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Senate approves drug-testing bills

By Ed Sterling | Published Wednesday, April 17, 2013

Two Senate bills making the award of certain financial benefits for certain individuals contingent on drug testing were passed by the Senate last week and have now moved to the House for consideration.

SB 11 by Senate Health and Human Services Committee Chair Jane Nelson (R-Flower Mound) would require applicants for benefits under the Temporary Assistance for Needy Families program to submit to a screening for controlled substance use. If the screening assessment indicates good cause to suspect drug use, an applicant would be required to submit to a drug test. A person who fails a drug test would be allowed to retake the test after six months before they could receive benefits.

Notably, the children of an applicant who fails a drug test would still be able to receive benefits through a “protective payee.”

SB 21 by Senate Finance Committee Chair Tommy Williams (R-The Woodlands) would amend the Texas Unemployment Compensation Act so that the Texas Workforce Commission may drug test applicants for unemployment benefits who fail a pre-screen test and work in certain industries, such as transportation.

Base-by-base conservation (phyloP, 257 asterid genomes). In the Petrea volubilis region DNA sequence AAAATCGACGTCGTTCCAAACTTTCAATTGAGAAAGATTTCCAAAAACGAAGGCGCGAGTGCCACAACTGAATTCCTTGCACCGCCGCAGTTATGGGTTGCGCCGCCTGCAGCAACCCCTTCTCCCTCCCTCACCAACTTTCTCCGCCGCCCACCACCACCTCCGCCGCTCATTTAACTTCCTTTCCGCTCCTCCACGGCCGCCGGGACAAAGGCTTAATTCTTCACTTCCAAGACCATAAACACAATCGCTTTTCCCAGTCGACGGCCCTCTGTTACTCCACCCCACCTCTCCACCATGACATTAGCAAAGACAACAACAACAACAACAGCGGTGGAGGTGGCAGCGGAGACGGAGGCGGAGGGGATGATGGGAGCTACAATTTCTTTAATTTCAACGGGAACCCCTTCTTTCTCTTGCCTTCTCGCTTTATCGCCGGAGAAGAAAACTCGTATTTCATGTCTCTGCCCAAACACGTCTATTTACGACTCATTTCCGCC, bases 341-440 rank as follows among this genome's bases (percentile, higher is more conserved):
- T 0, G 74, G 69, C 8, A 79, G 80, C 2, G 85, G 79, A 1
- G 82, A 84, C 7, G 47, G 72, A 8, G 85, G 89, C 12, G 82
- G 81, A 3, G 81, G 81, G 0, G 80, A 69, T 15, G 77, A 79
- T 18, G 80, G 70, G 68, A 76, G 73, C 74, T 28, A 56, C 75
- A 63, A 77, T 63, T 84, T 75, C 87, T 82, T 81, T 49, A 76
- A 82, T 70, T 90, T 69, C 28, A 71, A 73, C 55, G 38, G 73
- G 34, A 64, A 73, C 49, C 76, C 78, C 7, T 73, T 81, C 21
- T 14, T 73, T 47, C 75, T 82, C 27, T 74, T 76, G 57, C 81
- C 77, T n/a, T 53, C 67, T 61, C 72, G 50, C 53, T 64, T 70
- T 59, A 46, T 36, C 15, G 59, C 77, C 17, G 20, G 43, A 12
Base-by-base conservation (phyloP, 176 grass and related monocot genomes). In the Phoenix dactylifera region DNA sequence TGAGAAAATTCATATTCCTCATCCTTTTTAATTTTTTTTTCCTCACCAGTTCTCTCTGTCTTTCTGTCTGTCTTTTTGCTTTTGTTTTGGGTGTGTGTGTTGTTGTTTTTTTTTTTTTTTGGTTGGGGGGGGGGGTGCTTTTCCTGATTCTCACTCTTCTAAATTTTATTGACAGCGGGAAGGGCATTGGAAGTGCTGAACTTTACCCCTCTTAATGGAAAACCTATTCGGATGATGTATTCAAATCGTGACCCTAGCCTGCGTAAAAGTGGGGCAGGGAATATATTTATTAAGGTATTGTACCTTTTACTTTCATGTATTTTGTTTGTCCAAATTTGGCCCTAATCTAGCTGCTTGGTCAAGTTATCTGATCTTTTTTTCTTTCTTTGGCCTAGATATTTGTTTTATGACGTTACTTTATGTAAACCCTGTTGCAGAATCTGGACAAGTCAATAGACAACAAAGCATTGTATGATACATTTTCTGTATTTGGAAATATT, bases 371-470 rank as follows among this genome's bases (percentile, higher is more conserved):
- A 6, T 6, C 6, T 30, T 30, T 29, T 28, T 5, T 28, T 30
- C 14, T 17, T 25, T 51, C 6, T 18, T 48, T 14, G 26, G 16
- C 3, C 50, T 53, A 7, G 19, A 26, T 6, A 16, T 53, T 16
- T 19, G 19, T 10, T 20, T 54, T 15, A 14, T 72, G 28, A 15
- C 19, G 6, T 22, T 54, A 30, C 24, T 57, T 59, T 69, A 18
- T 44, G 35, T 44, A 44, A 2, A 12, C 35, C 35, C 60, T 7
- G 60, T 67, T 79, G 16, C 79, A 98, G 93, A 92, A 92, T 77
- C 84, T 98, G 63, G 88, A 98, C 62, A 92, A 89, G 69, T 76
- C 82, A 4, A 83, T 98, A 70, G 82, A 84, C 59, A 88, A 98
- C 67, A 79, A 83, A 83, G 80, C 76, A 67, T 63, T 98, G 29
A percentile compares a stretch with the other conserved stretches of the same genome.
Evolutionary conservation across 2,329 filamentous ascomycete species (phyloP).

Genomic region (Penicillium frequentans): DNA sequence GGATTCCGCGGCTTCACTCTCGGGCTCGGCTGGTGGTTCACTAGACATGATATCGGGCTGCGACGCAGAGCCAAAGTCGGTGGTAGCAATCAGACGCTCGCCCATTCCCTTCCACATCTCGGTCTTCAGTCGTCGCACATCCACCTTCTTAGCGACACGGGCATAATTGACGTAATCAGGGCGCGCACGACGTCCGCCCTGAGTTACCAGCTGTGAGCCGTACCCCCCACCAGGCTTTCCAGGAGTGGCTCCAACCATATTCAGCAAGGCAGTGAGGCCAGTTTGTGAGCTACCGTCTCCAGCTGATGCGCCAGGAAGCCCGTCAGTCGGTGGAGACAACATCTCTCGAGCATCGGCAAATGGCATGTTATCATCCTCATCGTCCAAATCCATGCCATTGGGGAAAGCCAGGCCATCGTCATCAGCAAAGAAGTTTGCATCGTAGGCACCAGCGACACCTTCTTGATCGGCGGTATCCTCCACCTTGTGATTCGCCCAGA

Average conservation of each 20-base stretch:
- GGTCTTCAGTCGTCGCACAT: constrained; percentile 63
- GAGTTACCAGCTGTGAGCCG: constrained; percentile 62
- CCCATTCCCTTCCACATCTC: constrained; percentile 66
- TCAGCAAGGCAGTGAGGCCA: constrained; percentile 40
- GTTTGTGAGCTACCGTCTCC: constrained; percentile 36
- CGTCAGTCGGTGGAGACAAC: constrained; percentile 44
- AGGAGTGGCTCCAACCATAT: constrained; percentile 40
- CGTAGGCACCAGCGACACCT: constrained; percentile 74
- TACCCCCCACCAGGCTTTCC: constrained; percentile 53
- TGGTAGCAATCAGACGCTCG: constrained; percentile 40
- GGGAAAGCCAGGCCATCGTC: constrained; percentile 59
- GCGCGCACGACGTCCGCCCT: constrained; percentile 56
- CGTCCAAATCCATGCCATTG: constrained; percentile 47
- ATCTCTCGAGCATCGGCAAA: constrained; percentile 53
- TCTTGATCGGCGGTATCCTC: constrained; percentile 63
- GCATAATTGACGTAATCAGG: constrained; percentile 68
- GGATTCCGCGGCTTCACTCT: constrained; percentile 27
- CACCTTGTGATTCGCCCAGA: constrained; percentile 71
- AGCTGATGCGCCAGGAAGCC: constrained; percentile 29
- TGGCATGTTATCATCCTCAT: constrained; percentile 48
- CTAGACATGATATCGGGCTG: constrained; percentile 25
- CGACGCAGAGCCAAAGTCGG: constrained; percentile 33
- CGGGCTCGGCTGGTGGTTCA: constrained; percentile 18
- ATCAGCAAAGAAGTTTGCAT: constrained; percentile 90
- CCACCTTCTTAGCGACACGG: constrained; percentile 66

In other action, the Senate approved legislation proposing to increase the number of charter schools that could operate in Texas from 215 to 305 incrementally over the next six years. SB 2, by Senate Education Committee Chair Dan Patrick (R-Houston) also would give the state the authority to close charter schools after three years for poor performance.

GOOGLE HAS BIG PLANS

Corporate officers of Silicon-valley based Google Inc., accompanied by Gov. Rick Perry and officials with the city of Austin, on April 9 announced a plan to install Google Fiber – an ultra high-speed fiber optics broadband network with Internet speeds up to 1 gigabit per second – in Austin in mid-2014.

Google launched a similar broadband infrastructure project in Kansas City, Kan., a few months ago.

One gigabit per second is about 100 megabytes of information transfer per second, or about 100 times faster than what is considered a fast Internet connection presently in the United States.

SALES TAX REVENUES CLIMB

State Comptroller Susan Combs on April 10 reported that state sales tax revenue in March was $1.98 billion, up 5.5 percent compared to March 2012. Combs said her office plans to send cities, counties, transit systems and special purpose taxing districts their April local sales tax allocations totaling $521.9 million, up 6.8 percent compared to April 2012.

DROUGHT HITS H2O RIGHTS

The Texas Commission on Environmental Quality on April 5 informed water rights holders that the agency may need to administer water rights on a priority basis, as long as drought conditions persist.

If restrictions become necessary, junior water rights, or those rights issued most recently, are suspended or adjusted before the senior water rights in the area, the agency said.

Texas remains under a drought-related emergency disaster proclamation originally issued by the governor on July 5, 2011.

Veteran capitol correspondent and legislative analyst Ed Sterling is director of member services for the Texas Press Association, headquartered in Austin.

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